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Boxers dogs, information, health condition, diet and food allergies

 

Despite their very powerful and, at times, menacing appearance, boxers are generally very friendly dogs that are extremely playful with bounds of energy.



With regard to boxer size or features, they appear very short and stocky and their coat is covered by very short, prickly hair. They have broad and short skulls with a square shaped muzzle. The skin on their face is covered with folds and their coats usually come in fawn and brindle with whit markings on their face, muzzle and underbelly.



If the white markings on a boxer cover more than one third of their coat - they are known as white boxers. These account for almost 20% to 25% of all boxers. The skin of the boxer makes it very susceptible to sunburn and some types of skin cancer while deafness is a very common ailment in this breed.



Studies have shown that about 18% of all white boxers are deaf in either one or both ears.

As mentioned previously, the boxer is a very friendly dog and makes for a very good family pet. They are known to be extremely faithful and harmless, but can be very distrustful of strangers. As a result of their cheerfulness, they are also known to adapt very well to children as well as aid significantly in the therapeutic treatment of an individual. While they adapt well to small dogs and puppies, they may have some issues with larger dogs of the same sex.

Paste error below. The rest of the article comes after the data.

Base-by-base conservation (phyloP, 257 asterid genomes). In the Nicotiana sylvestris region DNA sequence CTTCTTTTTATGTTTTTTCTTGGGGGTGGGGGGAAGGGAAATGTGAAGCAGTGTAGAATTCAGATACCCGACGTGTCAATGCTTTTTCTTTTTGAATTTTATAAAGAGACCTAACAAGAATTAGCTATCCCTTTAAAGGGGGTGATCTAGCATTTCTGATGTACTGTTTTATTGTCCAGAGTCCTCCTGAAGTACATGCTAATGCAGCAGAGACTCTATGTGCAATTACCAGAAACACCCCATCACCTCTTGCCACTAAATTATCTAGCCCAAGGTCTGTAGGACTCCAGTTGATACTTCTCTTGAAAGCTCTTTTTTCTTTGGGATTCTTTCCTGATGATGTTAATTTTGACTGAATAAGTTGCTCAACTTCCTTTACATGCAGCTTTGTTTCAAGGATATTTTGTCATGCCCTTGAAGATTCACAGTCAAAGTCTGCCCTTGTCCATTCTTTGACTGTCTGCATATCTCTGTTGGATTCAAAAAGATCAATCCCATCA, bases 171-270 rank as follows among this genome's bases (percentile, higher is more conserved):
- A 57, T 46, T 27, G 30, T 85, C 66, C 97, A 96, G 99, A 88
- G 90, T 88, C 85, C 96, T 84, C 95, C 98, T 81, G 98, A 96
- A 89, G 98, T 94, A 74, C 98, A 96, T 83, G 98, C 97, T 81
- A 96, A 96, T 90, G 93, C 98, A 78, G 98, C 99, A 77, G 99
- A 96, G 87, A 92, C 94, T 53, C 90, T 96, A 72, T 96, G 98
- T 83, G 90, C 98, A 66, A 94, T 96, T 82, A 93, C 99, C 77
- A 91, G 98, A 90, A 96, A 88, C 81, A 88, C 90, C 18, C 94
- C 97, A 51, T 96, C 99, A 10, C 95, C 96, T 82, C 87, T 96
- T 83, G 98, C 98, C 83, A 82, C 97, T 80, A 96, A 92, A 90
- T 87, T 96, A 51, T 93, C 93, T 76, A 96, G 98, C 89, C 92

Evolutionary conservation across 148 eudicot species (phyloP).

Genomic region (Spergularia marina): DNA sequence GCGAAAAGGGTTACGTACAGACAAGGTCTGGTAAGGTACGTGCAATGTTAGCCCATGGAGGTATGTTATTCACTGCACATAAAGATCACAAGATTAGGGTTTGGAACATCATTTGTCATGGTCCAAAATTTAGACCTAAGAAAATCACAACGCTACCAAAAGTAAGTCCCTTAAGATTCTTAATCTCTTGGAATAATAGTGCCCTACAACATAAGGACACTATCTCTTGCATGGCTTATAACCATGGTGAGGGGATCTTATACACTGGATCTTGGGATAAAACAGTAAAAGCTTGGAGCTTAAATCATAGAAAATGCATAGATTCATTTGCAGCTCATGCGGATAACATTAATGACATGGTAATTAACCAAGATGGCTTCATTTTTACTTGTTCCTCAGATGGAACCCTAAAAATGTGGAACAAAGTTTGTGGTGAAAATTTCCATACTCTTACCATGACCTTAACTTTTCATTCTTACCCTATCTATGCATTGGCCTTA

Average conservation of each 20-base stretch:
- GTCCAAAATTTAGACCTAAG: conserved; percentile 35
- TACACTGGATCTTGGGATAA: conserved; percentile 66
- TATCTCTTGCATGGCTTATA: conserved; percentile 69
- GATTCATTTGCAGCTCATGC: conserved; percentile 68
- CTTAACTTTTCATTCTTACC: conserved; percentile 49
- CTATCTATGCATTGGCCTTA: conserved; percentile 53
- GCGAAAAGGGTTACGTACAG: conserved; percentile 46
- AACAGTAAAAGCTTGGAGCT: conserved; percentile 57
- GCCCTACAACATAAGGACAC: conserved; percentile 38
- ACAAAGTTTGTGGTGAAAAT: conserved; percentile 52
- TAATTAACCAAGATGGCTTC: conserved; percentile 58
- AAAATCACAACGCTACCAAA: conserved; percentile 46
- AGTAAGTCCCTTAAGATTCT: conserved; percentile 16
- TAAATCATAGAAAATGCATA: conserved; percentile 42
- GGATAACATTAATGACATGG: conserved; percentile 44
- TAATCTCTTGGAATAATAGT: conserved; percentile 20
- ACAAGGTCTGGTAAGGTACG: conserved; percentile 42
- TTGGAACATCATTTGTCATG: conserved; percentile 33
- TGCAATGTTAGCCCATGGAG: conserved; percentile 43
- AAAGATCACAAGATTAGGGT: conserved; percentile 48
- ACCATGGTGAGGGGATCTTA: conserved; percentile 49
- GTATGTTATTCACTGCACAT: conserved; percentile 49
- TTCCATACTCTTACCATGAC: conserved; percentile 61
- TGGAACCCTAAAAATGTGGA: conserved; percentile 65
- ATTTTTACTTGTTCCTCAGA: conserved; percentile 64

Some boxer dog information that you should be aware of is that they are known to be prone to a number of medical complications such as heart conditions, hip dysplasia, apelesspy and intestinal problems. Studies have shown that almost 35% of all boxer deaths can be attributed to cancer while old age and cardiac arrest account for about 21.5% and 6.9% respectively. It is vital that an adult dog be given an ample amount of exercise, while also making sure that a younger dog does not get too much exercise or this could damage the growing bones. The dog will generally live for a lifespan between 10 to 12 years under optimum living conditions.

Boxers must be fed a diet consisting primarily of hard food in order to strengthen their teeth. Muscle meats and raw meaty bones along with some raw processed vegetables and fish will be very beneficial to their overall health. You must also keep in mind that a number of boxers suffer from food allergies and an indulgence of grapes and raisins could possibly lead to kidney failure.

 
  Submitted on September 5, 2011